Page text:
Update of RK measurement
Today at the Rencontres de Moriond EW conference and at a seminar at CERN, the LHCb Collaboration presented an updated measurement of the ratio RK, an important test of a principle of the Standard Model of particle physics known as “lepton universality“. This principle states that the Standard Model treats the three charged leptons (electrons, muons and taus) identically, except for differences due to their different masses. An LHCb paper was submitted for publication today. The results indicate evidence for the breaking of lepton universality in beauty-quark decays, with a statistical significance of 3.1 standard deviations. “Evidence” is the term often used in the community for a result that surpasses 3 standard deviations but falls short of the 5 standard deviation level at which an “observation” is commonly claimed.
The ratio RK describes how often a B+ meson decays to a charged kaon and either a positive and a negatively charge muon (K+μ+μ–) or a positron-electron pair (K+e+e–). These decays are extremely rare, occurring at a rate of only one in two million B+ meson decays. The decays involve the transformation of a beauty quark into a strange quark (b→s), a process that is highly suppressed in the Standard Model and can be affected by the existence of new particles, which could have masses too high to be produced directly at the Large Hadron Collider. The left graph shows Standard Model contributions involving γ, W+, and Z0 bosons. The right one shows a possible new physics contribution to the decay with a hypothetical leptoquark (LQ) which, unlike the Standard Model bosons, could have different interaction strengths with the different types of leptons.
LHCb has studied a number of other such ratios comparing decays with different leptons in beauty particle decays (see RK, RK*0, R(D*), R(J/ψ) and RpK). These results revealed hints of deviations from lepton universality, none of which was statistically significant enough to constitute evidence of new physics on their own. However, according to theorists who study possible extensions of the Standard Model, these deviations combined suggest an interesting and coherent pattern. The previous measurement of RK used the LHCb Run 1 and the first part of Run 2 data set. The experimental method applied in today’s analysis is essentially identical but the analysis profits from additional data collected in 2017 and 2018. Measurements like RK apply a so-called blind analysis, in which the physicists analysing the data do not know the result until the analysis method is finalised and frozen, following an extended review within the collaboration.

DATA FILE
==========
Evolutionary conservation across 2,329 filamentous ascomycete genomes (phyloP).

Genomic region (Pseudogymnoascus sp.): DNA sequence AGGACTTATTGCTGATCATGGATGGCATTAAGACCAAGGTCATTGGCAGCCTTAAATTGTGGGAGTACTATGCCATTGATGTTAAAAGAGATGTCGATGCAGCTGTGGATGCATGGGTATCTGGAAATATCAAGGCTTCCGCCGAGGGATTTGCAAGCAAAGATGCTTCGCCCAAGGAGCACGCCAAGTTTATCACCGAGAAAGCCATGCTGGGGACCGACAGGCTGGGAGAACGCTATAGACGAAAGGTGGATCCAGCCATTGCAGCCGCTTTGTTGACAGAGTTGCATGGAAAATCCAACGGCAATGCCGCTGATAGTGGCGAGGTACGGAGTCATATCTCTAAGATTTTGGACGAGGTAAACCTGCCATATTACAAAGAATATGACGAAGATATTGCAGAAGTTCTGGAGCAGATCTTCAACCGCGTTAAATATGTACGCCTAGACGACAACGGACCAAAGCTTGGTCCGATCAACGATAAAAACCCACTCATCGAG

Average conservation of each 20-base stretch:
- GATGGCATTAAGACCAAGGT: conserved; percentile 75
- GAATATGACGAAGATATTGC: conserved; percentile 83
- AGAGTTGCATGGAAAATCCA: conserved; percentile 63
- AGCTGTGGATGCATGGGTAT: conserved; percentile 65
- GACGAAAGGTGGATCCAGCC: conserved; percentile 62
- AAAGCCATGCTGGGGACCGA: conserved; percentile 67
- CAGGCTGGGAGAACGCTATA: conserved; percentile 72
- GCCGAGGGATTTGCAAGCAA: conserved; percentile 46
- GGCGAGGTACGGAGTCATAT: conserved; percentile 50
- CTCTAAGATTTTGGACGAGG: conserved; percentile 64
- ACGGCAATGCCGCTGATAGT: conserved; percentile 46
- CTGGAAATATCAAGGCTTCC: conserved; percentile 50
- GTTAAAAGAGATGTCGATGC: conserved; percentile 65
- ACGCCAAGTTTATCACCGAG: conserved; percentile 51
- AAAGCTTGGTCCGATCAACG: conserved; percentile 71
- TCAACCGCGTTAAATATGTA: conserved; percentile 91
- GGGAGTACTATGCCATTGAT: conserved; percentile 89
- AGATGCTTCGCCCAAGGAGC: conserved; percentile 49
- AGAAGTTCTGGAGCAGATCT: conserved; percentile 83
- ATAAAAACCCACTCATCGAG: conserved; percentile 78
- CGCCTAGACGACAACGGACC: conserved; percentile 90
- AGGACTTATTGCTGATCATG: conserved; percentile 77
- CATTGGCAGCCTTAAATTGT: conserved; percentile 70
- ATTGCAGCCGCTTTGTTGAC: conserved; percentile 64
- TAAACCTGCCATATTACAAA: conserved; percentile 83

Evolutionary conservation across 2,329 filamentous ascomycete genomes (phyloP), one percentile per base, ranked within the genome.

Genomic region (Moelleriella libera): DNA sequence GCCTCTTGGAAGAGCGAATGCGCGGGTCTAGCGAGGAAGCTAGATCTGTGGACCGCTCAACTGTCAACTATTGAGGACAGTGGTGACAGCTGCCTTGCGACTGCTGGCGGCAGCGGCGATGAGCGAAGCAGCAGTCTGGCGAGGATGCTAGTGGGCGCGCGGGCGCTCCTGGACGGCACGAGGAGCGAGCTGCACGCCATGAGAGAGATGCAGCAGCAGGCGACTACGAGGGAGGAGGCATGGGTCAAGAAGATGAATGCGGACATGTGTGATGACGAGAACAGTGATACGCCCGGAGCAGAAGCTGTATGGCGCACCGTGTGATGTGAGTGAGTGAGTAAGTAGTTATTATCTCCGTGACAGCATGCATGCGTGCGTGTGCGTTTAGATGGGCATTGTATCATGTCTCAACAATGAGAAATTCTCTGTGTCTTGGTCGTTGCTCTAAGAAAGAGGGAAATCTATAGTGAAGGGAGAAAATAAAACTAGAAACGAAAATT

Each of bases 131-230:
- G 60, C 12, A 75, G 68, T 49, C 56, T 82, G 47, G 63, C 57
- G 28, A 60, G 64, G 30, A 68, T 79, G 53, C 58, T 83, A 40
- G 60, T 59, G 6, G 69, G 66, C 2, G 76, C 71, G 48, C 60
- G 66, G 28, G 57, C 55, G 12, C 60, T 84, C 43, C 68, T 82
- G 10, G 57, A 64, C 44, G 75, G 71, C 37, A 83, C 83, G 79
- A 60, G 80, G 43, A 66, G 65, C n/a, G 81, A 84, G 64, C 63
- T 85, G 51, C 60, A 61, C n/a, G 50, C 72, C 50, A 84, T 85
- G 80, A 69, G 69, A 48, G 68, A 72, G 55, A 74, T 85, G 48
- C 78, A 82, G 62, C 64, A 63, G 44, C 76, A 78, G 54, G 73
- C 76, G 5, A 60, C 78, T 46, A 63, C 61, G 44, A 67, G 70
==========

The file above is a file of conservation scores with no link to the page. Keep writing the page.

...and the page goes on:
To minimise the influence of detector and other experimental effects, LHCb physicists used a “double ratio” method, by measuring RK divided by another ratio, rJ/ψ. The rJ/ψ ratio is defined as the ratio of probabilities of a B+ decay to J/ψK+ with J/ψ →μ+μ– vs J/ψK+ with J/ψ →e+e–. The true value of the rJ/ψ ratio is predicted to be very close to 1, but it is affected by very similar detector effects as RK. This gives an extra layer of protection: the scientists study and correct for all known experimental effects, but if any unknown effects slip through they will cancel in the double ratio between RK and rJ/ψ. Moreover, J/ψ meson decays into μ+μ– and e+e– pairs are known to respect lepton universality at the 0.4% level. This means that the measurement of the single ratio, rJ/ψ, also constitutes an excellent cross-check, since it does not benefit from the double ratio’s cancellation of systematic effects and so is a sensitive and stringent test of the methods used to determine the efficiencies. The value of rJ/ψ is found to be 0.981±0.020, consistent with 1. The four figures above show the measured invariant mass distributions of B+ candidates for the four decay modes used in the double-ratio measurement, each with a clear accumulation of events around the B+ meson mass.
The analysis is performed in the range 1.1<q2<6.0 GeV2, where q2 is the invariant mass of the μ+μ– or e+e– pair. The value of RK is measured to be 0.846+0.044-0.041, and is shown in the figure to the left as a black point with error bars. This is the most precise measurement to date and is 3.1σ (3.1 standard deviations) away from the SM prediction, providing evidence for the violation of lepton universality. The previous measurements are shown on the plot as grey points with error bars. The newly measured value of RK supersedes previous LHCb results. Measurements by the BaBar and Belle collaborations are also shown.
This update is consistent with previous measurements, and with the improved precision the significance has increased past the three sigma level. This result will stimulate further intensive experimental and theoretical efforts. In the near future, LHCb will report on results from the decays of other beauty particles. These will be additional pieces in the puzzle of possible new physics.
Learn more in the LHCb Moriond presentation, in the LHCb CERN seminar, in the LHCb paper, in the CERN media update in English and in French, in the CERN Courier article and in the Conversation article; see also additional explanations by LHCb physicicts  and  and also follow a discussion.